Total Active 342 774 752 567 384 (228rc) 379 (7rc) 365 (5rc)
Events
•  U.S. enters WWI 6 April 1917

•  Bolshevik Revolution begins 28 October (Old Style) 1917

•  WWI ends 11 November 1918

•  Washington Treaty in force 17 August 1923.

and

U.S.Navy Active Ship Force Levels, 2007 to 2011

Date 9/30/07 9/30/08 9/30/09 9/30/10 9/30/11
Carriers 11 11 11 11 11
Cruisers 22 22 22 22 22
Destroyers 52 54 57 59 61
Frigates 30 30 30 29 26
LCS * 1 1 2 2
Submarines 53 53 53 53 53
SSBN 14 14 14 14 14
SSGN 4 4 4 4 4
Mine Warfare 14 14 14 14 14
Amphibious 33 34 33 33 31
Auxiliary 46 45 46 47 47
Surface Warships 115 118  121  123 122
Total Active 278** 282 285 288 285
Notes
•    Cost increases encourage construction of more affordable class of littoral combat ships, intended for inshore or ‘brown water’ operations in high risk environments.

*     Littoral Combat Ship

**     Low since 19th-century

Thus we can see that the navy is smaller than it was on the eve of World War 1 when its primary role was hemispheric defense, not the worldwide mission it has now, and only 7 ships larger than it has been at any time since the 19th century. Sure, the modern navy is far more powerful and because of the logistics train that the navy perfected in World War II much more far-ranging than the old coal powered fleet. But, you know what, our men (and women) still like to come home once in a while. They are seeing down the road still more cutbacks in their personnel. In some ways, normally the air force can pick up some of the slack but, the cuts they are facing are worse than the navy’s, and the air force maritime role is area denial, aircraft cannot control the sea (or land), they can only make it unusable for the enemy.

The Threat:

The threats in the area of the Straits of Malacca are both real and potential. This is another area in which piracy is fairly common, the solutions are known but spottily applied. A carrier battle group for this is rather like swatting flies with a battleship’s main battery anyway. What’s needed here are small, fast ,versatile ships with helos instead of jet fighters and marines (or seals) deployed. That’s fine in an otherwise innocuous area but, there are other threats, real and potential.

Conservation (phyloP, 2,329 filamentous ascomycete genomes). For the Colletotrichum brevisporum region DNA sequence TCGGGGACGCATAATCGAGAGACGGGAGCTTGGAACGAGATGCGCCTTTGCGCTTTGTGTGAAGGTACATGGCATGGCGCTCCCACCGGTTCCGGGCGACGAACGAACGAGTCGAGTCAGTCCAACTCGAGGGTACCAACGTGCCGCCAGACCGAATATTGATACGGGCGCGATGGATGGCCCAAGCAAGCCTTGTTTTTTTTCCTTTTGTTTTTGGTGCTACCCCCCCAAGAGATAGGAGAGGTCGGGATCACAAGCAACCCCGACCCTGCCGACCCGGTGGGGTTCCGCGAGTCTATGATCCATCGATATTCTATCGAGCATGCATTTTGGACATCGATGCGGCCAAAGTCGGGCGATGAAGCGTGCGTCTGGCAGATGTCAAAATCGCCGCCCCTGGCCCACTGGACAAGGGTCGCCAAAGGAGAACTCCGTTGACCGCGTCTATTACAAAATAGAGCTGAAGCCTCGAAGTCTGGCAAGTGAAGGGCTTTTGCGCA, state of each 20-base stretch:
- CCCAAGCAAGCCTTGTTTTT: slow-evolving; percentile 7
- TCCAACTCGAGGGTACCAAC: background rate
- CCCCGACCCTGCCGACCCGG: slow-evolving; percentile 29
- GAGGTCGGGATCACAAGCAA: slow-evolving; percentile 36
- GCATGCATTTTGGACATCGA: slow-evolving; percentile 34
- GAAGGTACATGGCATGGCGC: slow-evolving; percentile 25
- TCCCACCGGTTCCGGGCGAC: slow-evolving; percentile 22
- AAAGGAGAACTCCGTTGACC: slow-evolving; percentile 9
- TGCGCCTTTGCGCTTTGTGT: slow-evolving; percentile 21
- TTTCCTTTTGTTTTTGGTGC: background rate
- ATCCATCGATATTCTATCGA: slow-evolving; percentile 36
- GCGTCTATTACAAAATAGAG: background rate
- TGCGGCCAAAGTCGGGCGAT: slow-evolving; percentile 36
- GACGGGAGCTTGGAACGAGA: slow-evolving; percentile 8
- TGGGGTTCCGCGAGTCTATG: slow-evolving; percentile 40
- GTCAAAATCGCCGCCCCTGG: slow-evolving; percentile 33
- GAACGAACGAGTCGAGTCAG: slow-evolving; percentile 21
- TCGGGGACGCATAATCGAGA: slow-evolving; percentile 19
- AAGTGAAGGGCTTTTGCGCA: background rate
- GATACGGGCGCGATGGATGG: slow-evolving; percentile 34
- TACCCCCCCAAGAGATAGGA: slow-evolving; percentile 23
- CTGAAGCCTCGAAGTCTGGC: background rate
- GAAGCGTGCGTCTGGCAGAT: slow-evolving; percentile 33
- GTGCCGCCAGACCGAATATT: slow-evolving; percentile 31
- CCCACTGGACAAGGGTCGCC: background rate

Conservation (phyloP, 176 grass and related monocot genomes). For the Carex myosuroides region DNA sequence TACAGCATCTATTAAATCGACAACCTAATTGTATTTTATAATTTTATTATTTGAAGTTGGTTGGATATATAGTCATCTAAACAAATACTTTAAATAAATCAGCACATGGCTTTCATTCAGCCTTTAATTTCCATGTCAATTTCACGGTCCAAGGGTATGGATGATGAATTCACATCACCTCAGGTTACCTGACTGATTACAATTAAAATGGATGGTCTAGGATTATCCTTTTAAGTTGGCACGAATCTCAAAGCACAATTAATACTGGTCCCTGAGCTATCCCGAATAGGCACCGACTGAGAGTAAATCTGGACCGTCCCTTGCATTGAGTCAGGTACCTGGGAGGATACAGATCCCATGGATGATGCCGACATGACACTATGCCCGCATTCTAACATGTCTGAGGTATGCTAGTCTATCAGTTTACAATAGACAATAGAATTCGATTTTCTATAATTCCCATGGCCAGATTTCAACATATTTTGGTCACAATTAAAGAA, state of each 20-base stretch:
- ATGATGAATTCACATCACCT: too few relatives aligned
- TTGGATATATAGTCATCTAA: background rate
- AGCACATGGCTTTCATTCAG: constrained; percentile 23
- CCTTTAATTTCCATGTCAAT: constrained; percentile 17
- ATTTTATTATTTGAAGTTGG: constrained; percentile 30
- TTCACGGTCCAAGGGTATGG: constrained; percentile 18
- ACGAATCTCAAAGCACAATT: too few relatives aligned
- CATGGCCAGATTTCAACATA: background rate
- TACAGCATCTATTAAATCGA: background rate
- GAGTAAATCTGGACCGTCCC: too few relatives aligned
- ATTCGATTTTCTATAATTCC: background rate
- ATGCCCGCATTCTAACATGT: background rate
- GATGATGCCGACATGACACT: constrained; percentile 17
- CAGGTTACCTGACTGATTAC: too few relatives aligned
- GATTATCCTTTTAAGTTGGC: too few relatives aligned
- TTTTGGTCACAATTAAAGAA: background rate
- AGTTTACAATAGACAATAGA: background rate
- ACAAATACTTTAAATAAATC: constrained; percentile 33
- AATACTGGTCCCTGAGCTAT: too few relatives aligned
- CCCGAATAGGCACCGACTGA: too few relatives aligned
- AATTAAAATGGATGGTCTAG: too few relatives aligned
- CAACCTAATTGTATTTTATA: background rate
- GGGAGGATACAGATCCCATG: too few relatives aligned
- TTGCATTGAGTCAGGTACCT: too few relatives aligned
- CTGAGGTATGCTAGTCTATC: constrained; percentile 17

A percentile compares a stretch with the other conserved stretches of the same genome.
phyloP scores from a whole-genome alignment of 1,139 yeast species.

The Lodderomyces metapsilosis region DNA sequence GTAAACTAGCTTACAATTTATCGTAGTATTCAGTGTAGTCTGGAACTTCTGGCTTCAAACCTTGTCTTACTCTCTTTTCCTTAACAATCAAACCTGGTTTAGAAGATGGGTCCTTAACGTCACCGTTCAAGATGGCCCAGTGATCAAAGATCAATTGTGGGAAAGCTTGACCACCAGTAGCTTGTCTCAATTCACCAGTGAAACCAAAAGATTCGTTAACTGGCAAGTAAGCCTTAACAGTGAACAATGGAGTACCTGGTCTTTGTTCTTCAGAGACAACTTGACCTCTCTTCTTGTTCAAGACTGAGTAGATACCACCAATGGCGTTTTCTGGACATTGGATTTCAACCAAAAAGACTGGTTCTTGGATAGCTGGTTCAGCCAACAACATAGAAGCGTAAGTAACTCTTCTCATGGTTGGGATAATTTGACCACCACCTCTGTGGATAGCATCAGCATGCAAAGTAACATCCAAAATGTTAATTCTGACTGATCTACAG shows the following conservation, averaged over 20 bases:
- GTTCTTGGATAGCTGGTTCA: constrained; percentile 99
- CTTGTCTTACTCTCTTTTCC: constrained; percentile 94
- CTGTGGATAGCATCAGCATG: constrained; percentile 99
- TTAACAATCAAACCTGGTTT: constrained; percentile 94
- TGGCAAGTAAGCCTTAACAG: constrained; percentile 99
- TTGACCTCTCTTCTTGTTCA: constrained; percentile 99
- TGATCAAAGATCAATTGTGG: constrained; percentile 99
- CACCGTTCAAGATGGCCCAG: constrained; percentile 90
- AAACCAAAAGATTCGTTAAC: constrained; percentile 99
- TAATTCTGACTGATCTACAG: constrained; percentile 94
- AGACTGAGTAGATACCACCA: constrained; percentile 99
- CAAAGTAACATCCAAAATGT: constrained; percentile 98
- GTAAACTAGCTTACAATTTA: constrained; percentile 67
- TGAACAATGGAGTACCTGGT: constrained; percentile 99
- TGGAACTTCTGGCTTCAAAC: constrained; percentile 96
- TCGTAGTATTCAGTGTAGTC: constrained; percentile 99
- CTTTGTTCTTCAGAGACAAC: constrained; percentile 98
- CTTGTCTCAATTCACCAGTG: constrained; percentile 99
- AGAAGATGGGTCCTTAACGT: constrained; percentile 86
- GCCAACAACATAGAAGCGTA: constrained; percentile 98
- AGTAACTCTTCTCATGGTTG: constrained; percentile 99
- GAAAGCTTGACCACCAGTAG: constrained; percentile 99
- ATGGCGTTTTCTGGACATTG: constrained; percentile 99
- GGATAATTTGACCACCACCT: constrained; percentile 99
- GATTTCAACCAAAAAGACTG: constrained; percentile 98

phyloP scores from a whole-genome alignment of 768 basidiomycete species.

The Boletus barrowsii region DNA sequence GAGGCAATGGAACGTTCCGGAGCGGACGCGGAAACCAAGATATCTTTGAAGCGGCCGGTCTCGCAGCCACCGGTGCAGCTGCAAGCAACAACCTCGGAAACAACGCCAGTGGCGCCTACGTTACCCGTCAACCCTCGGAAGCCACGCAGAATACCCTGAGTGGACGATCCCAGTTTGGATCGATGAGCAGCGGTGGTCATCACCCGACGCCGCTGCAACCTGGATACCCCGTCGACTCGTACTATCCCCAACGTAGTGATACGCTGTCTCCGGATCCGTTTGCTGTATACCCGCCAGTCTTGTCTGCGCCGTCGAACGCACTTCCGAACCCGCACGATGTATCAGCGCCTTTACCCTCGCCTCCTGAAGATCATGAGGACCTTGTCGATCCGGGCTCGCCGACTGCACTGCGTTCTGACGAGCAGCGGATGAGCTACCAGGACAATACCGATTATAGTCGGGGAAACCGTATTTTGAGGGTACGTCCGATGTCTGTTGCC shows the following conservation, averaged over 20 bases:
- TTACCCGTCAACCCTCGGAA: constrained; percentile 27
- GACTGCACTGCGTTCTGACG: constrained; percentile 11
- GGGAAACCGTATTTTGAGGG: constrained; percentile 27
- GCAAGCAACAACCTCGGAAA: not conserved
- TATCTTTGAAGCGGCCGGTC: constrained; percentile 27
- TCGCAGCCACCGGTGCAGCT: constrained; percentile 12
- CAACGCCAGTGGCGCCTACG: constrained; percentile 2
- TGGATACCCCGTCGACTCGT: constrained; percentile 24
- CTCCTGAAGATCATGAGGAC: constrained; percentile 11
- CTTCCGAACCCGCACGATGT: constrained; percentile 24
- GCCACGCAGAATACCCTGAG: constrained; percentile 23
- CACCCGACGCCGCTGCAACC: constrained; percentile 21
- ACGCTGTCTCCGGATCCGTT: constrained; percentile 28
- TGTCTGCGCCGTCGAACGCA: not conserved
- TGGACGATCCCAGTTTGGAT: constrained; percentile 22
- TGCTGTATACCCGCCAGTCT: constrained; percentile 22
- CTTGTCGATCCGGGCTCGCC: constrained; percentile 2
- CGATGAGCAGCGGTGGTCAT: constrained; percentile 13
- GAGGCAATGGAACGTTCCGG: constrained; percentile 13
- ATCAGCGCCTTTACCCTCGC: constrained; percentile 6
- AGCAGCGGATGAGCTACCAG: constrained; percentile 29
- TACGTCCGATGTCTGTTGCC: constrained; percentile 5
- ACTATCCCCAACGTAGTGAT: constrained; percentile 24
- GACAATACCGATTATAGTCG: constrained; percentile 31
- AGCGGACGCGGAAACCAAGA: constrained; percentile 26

The other threat is China, of course. This could be their big breakthrough onto the world stage. Blocking the Strait of Malacca could starve Japan, South Korea, Taiwan, the Philippines, and maybe Australia and New Zealand into submission. That’s a strategic victory for China. We’ve been hearing for a while now about their development of attack drones. Like our air force, these would be an area denial weapon, they can’t control the area with them but they can keep anyone from using it without their permission. These could even be a threat to our carrier battle groups. They’re not there yet but with their expertise in cyber-warfare and stolen western technology they could get there. What are we going to do about it? It’s going to depend on what we (and our allies) have and the cupboard while not empty is surely not stocked for this scale of operations.

The coupling of defense into the budget talks has done the national security mission great harm in the last few years. Will there be enough for the challenges ahead? I don’t know, it doesn’t seem like anybody else has much confidence either. That’s always a bad way to go into the future.

Si vis pacem, para bellum

When Day Became Night: A special report on the solar eclipse

I happened to see this on Sky News yesterday and found it interesting and entertaining. Perhaps you will as well. Always interesting to see others view of us, after all.

I wasn’t that fascinated by the eclipse, I got that out of my system back in ’73, but you know, I spent most of an hour out in the backyard staring at the sun myself. 🙂

Mike Rowe on Logical Fallacy (and Grammar)